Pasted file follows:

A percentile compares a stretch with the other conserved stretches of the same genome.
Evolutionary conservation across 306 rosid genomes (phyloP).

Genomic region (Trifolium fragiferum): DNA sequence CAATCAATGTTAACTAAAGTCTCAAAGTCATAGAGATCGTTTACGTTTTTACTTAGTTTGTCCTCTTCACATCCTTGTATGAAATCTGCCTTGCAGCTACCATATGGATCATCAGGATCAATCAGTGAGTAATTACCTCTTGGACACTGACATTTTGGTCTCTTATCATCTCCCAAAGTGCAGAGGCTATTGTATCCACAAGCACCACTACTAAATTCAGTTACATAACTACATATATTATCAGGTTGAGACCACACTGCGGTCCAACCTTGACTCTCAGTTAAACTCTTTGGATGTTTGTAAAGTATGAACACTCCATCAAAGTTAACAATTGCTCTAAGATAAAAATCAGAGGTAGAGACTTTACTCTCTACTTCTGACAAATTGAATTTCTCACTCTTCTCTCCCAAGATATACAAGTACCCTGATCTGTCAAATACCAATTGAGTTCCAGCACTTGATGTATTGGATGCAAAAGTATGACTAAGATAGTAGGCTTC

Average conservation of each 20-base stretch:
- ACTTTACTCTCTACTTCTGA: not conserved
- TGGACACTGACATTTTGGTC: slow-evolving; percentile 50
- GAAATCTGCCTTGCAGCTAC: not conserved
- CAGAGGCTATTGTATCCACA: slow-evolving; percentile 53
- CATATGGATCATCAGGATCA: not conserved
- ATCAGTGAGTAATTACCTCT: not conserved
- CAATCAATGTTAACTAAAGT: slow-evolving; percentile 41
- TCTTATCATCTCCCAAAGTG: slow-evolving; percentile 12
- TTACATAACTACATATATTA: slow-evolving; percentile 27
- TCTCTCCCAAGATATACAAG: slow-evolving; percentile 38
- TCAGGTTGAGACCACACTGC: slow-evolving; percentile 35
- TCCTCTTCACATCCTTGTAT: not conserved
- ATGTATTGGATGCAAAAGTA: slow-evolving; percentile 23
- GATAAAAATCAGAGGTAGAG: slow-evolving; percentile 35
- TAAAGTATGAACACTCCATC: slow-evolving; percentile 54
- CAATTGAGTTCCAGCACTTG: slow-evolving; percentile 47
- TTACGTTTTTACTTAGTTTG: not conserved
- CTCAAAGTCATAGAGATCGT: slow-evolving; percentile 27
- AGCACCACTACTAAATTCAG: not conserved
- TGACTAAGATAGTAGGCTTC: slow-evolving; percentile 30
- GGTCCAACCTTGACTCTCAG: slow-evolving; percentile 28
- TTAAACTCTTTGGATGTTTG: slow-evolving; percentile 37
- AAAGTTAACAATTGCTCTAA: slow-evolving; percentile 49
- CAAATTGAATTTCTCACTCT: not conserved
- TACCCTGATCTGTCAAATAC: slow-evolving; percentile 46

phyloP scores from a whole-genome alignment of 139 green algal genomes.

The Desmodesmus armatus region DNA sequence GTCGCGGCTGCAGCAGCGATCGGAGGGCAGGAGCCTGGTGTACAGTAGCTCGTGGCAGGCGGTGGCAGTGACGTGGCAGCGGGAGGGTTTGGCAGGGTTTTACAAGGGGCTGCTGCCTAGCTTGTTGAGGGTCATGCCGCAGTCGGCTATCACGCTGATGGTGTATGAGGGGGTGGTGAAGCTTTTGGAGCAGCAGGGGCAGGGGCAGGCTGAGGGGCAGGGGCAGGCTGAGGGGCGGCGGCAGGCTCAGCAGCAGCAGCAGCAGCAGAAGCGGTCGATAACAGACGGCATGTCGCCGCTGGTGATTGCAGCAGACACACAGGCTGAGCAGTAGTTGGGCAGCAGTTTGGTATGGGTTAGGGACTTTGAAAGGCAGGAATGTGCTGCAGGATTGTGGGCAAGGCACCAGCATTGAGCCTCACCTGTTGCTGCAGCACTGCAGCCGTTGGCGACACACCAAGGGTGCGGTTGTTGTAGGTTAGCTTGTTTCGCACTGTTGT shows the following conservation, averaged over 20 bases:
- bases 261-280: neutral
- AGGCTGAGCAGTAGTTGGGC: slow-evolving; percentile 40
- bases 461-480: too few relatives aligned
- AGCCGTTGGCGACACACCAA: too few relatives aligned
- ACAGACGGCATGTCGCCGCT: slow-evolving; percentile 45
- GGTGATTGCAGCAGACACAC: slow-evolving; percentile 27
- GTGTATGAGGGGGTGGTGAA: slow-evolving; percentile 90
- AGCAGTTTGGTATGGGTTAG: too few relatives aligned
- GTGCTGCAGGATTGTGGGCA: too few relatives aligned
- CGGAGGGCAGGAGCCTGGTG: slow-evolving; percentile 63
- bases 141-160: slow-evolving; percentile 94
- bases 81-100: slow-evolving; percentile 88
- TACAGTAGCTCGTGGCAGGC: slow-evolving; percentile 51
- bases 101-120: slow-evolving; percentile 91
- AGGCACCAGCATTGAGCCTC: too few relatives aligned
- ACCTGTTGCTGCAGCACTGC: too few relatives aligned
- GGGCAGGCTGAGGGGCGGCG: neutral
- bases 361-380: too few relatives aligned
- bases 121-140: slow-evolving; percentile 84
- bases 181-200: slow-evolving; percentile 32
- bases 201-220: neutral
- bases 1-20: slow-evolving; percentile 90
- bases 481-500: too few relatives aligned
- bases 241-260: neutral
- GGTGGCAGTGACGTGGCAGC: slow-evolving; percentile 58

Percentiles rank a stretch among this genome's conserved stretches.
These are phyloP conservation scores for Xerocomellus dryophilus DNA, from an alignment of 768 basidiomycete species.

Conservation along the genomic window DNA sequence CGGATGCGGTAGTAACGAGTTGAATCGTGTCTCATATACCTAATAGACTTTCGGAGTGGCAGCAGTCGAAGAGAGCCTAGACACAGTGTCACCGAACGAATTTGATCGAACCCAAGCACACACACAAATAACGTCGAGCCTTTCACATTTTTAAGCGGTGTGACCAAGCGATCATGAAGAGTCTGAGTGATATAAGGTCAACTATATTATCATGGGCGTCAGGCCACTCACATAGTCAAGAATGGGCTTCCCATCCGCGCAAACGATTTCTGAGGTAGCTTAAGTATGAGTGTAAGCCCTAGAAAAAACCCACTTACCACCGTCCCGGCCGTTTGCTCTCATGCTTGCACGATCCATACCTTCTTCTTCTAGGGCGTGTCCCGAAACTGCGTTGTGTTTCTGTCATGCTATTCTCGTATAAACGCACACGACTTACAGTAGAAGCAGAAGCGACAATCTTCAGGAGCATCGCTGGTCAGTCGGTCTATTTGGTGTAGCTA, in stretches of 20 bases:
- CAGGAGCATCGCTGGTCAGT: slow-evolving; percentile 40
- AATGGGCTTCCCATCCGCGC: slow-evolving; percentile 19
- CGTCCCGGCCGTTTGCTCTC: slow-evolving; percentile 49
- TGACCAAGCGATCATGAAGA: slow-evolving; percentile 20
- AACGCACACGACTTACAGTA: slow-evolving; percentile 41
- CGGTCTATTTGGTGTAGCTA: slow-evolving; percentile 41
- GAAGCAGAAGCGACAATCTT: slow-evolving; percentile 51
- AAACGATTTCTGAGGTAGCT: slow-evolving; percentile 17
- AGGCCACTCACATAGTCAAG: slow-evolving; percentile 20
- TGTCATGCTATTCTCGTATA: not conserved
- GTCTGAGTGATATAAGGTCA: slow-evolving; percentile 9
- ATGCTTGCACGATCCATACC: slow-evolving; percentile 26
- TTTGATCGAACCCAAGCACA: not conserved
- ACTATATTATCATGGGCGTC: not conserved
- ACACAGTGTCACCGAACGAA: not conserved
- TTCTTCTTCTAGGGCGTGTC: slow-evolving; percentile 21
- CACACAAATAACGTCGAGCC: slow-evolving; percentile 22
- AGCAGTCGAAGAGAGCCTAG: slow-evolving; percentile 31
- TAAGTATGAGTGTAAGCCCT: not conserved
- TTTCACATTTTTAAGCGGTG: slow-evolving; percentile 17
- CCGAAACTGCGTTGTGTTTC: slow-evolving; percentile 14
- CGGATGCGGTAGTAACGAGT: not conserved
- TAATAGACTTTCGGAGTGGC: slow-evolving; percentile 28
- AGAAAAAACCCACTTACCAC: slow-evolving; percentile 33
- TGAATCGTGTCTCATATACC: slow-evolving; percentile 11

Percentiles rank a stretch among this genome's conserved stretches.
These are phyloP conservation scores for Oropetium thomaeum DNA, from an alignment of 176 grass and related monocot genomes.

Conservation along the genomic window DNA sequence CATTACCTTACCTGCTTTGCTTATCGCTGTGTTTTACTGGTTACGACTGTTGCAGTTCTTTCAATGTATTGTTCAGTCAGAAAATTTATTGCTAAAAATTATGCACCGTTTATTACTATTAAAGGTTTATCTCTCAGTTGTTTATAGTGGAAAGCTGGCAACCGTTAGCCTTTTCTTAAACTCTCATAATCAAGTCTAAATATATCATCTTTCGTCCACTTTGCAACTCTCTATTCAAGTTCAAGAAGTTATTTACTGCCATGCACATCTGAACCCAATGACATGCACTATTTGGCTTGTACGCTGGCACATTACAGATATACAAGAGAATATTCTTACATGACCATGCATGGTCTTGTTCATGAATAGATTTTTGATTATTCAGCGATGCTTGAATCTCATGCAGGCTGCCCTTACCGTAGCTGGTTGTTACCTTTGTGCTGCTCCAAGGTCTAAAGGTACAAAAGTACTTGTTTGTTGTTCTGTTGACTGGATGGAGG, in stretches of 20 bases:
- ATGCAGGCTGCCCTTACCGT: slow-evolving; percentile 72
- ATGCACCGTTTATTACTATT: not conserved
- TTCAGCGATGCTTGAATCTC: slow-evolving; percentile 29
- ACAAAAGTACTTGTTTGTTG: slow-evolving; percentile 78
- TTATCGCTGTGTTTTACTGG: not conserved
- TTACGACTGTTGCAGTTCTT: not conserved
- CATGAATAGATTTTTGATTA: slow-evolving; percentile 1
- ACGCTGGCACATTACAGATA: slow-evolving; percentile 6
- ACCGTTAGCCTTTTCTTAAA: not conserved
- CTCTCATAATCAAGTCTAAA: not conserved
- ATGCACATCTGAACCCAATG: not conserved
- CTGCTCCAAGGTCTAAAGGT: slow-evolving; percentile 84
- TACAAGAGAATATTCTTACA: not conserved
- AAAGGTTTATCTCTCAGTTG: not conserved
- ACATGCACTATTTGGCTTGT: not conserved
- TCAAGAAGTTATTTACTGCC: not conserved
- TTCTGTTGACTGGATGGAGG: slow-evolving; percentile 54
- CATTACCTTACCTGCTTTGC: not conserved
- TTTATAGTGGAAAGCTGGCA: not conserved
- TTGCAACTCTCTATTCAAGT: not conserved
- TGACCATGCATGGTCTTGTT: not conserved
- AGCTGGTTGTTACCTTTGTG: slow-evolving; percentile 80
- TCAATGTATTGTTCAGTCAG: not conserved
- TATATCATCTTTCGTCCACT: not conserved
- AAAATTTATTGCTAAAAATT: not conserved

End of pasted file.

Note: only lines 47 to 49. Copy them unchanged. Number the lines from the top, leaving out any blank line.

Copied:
- ACCTGTTGCTGCAGCACTGC: too few relatives aligned
- GGGCAGGCTGAGGGGCGGCG: neutral
- bases 361-380: too few relatives aligned